An updated look at the NBA playoff picture, with 1 day left in the regular season
BOSTON -- They stacked up 10 or 12 deep behind the barricades a half-block beyond the marathon finish line Tuesday in pelting rain and wind gusts that turned their umbrellas inside out. They filled in the corner steps of the Old South Church like a mute choir on risers and listened for the silence that would descend at 2:49 p.m., siphoning away the terrible sounds of a year ago. They couldn't see the brief ceremony about to take place, and they couldn't get any closer. They understood. Police and bomb-sniffing dogs and metal barricades and distance separated them from the finish line on Boylston Street, but it still belonged to them. They were exercising their freedom of assembly. The faint tones of a bagpipe reached them, and then "God Bless America," and then the absence of noise took over, nothing audible except the wind whistling through Copley Square, rattling banners and jackets. Some bowed their heads. Some closed their eyes. The moment passed. The Old...
BOSTON -- The milestones are absolute, but the emotions are not. It has been a year since our city came under siege on our treasured Patriots Day, during our marathon, a joyous confluence of elite international athletes and spirited amateur runners, beloved for its quirkiness and its homespun charm. It was all blown to pieces before our horrified eyes, an act of unspeakable violence that was inexplicable, unprovoked. Since that day last April, we have attempted to reclaim the tattered remains of our innocence and contemplate how to make this city whole again. There is no foolproof manual for closure. As Liz Walker, pastor at the Roxbury Presbyterian Church so eloquently explained Tuesday, "Grief is that uneasy perch where the heart is forced to rest." On Tuesday, the first anniversary of the Boston Marathon bombings, the city held a remembrance ceremony mourning those who were killed and wounded, and celebrated those who selflessly assisted...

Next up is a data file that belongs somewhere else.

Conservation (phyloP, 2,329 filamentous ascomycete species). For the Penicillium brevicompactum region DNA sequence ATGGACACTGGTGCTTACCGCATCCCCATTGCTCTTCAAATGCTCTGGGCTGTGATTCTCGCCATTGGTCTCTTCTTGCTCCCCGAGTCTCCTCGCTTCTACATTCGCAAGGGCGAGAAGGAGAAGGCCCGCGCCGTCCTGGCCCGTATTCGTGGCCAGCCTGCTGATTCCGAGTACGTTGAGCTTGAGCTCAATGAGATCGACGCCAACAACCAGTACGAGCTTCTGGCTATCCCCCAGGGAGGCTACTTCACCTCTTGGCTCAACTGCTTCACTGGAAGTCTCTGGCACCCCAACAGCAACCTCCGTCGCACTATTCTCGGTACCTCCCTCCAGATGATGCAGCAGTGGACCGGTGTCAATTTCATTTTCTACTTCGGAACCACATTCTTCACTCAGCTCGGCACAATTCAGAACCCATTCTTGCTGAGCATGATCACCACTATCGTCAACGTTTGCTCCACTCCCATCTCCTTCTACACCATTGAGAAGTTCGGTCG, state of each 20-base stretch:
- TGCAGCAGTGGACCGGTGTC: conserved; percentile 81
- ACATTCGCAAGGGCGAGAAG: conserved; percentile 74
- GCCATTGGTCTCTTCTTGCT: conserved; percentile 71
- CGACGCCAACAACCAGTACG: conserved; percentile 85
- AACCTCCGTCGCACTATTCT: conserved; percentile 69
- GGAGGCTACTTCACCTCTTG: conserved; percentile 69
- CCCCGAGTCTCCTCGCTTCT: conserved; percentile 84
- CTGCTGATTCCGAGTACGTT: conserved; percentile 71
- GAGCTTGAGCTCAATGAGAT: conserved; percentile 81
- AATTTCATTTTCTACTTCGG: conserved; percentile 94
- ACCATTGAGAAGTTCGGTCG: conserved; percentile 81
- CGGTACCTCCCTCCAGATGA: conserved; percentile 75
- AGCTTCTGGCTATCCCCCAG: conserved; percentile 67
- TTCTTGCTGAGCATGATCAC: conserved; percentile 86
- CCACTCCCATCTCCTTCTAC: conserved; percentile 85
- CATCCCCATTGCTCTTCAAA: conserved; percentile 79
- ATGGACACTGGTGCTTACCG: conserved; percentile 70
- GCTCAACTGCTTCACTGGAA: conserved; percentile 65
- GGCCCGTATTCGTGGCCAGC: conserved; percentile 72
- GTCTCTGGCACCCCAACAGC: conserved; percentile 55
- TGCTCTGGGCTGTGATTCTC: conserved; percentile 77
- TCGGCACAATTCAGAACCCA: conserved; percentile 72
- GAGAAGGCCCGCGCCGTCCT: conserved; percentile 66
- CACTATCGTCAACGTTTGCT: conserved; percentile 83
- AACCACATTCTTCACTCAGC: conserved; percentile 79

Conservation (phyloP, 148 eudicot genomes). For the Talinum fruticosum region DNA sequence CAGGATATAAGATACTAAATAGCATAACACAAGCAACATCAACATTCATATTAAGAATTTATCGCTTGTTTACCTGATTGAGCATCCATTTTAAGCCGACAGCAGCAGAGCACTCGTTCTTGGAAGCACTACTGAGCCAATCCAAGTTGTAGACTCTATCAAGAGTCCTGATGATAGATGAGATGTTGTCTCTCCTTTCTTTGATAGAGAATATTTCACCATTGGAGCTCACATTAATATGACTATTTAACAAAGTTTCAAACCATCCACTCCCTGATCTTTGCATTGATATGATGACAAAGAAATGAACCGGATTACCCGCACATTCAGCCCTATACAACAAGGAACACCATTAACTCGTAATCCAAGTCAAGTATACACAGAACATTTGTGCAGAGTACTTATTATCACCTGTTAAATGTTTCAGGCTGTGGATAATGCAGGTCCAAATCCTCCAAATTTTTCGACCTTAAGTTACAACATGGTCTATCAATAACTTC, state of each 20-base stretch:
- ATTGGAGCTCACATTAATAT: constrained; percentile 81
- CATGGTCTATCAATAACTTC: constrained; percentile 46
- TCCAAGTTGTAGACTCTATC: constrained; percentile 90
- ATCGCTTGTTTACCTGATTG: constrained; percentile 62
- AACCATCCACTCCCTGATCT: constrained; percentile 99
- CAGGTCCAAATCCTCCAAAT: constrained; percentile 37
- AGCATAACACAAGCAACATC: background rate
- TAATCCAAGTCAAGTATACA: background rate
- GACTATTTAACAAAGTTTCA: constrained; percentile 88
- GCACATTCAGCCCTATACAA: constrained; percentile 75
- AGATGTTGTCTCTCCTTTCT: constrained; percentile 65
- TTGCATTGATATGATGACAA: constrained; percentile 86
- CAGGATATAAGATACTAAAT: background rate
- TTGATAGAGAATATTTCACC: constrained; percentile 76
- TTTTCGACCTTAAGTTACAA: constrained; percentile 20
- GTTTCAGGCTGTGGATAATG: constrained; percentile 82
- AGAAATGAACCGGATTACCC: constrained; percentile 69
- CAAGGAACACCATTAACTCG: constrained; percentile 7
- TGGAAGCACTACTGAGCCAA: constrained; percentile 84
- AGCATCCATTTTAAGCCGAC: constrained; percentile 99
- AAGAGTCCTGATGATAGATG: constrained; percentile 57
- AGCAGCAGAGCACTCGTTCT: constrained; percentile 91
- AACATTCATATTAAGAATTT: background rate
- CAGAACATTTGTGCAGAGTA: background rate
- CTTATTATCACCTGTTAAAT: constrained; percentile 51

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And then there was the day we found the Stanley Cup ... Yes, this sounds like a made-up story or a kid's fantasy -- and I suppose in the case of my then-11-year-old son Gord, it was -- but it's absolutely true and happened in the late winter of 1993. We have the pictures to prove it. It was the inaugural year of the rebornÂ Ottawa Senators. After 58 years in limbo -- the team gave up on Ottawa and moved to St. Louis for the 1934-35 season -- the Senators wereÂ back in the NHL, a new franchise, a new beginning, and soon a new building. For the time being, however, they would play out of the little Civic Centre downtown, where the Ottawa 67's junior club played their games. Since the first-year Senators were, well, terrible, and given that NHL teams weren't then running matters like the Secret Service, those of us who followed the team that first season used to take along our own equipment and play, whenever we could, on the road....
Major League Baseball marks 67th anniversary of Jackie Robinson breaking color barrier
Events and Giveaways
Survival of the Coolest - Winter Edition
Survival of the Coolest